[¶7.] On February 8, 2008, defendant gave the Hemmers a written accounting, which showed that he had drawn $198,681.66 for the house. The accounting indicated that only $72,746 went to construction, while the rest went to other items, including defendant's personal obligations, e.g., child support. Defendant told the Hemmers that he needed another $103,828 to finish the house.

The Hemmers refused to give defendant any more money, since their own accounting revealed that defendant had drawn $216,000.

[¶8.] Despite not receiving any additional money, between February 8 and February 14, defendant continued to work on the house. In the meantime, however, attorney Jencks contacted Lake County Deputy Sheriff Tim Walburg. Jencks reported that defendant had stolen over $100,000 from the Hemmers. Deputy Walburg met with the Hemmers and visited the Brookings construction site. In Deputy Walburg's videotaped interview of defendant, defendant maintained that he intended on finishing the house and that the reason he was so behind was due to poor management of his money and anxiety problems.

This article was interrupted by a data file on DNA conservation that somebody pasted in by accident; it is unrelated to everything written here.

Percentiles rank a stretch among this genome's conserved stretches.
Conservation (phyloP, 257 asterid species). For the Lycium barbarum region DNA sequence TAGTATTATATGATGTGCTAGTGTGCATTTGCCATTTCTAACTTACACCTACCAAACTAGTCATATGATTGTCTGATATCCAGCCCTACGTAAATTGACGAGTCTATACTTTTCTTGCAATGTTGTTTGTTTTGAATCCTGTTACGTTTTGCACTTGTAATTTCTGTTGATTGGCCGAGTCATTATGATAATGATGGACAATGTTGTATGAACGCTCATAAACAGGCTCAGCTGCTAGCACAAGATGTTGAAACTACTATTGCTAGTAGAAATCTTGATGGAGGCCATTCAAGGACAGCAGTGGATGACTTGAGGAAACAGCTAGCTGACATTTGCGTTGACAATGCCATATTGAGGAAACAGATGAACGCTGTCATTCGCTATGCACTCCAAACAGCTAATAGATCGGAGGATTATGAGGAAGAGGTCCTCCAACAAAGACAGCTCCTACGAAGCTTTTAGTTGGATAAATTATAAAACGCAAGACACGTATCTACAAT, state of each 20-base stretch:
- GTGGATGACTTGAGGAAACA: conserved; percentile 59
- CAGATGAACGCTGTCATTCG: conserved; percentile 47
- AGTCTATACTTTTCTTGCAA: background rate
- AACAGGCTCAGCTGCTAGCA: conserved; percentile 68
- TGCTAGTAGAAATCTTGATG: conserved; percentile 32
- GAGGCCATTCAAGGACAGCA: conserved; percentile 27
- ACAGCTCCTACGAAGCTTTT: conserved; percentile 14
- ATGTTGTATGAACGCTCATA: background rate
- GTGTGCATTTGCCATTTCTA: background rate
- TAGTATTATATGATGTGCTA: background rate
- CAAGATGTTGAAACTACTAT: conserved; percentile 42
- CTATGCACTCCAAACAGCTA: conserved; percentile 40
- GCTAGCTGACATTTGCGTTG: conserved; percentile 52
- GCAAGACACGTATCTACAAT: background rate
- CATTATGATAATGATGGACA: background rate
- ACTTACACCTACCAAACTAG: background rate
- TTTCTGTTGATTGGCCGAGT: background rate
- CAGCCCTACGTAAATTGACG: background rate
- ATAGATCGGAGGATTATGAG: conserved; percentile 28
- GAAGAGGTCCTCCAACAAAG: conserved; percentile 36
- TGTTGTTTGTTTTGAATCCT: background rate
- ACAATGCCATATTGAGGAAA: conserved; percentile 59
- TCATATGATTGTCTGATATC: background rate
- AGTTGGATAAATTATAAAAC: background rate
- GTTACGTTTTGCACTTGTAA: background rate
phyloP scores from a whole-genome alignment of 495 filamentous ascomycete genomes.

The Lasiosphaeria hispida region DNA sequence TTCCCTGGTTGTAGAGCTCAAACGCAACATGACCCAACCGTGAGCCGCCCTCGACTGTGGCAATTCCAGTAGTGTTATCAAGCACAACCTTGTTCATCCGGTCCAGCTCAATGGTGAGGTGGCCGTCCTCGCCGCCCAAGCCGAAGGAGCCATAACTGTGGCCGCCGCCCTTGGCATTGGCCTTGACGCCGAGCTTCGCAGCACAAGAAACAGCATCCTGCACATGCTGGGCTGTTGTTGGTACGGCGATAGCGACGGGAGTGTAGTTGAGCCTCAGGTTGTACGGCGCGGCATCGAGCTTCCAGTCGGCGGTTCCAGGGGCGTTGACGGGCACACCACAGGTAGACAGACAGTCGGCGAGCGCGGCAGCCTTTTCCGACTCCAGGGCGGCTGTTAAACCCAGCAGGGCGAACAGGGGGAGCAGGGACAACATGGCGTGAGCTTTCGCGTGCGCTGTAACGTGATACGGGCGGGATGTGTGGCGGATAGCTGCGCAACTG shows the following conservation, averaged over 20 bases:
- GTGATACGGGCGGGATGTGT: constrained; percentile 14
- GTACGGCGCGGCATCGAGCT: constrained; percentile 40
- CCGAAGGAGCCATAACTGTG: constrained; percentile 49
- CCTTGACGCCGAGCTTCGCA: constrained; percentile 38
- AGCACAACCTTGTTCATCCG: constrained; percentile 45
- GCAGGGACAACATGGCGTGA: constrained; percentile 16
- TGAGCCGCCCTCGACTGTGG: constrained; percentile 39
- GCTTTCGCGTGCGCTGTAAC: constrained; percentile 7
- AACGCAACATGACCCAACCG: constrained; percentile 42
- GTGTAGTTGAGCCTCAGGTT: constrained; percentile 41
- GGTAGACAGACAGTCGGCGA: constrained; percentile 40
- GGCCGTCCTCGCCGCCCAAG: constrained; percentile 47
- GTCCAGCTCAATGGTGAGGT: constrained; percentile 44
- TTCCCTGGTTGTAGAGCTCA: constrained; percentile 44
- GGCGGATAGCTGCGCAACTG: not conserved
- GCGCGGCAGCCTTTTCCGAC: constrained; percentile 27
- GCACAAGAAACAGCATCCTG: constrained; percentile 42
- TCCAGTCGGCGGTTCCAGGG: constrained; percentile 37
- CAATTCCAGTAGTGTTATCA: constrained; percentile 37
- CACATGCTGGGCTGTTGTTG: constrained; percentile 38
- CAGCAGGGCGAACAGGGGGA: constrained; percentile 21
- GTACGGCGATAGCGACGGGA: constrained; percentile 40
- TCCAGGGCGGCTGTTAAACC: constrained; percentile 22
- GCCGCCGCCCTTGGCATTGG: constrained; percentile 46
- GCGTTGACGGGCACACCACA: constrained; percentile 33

[¶9.] The Hemmers stopped defendant from working on the house and sold it for $99,000. Defendant was indicted of aggravated grand theft by deception in violation of SDCL 22-30A-3(1).*fn3 Under SDCL 22-30A-17.1, "Theft is aggravated grand theft, if the value of the property stolen exceeds one hundred thousand dollars." A jury trial was held in October 2008. Defendant was found guilty. He was sentenced to ten years imprisonment, with seven suspended, on the conditions that he pay restitution plus attorney's fees and have no contact with the Hemmers. Defendant appeals asserting that the court erred when it denied his motion for a judgment of acquittal based on the State's failure to (1) prove venue under SDCL 23A-16-3, (2) establish identification, and (3) set forth sufficient evidence.

Analysis and Decision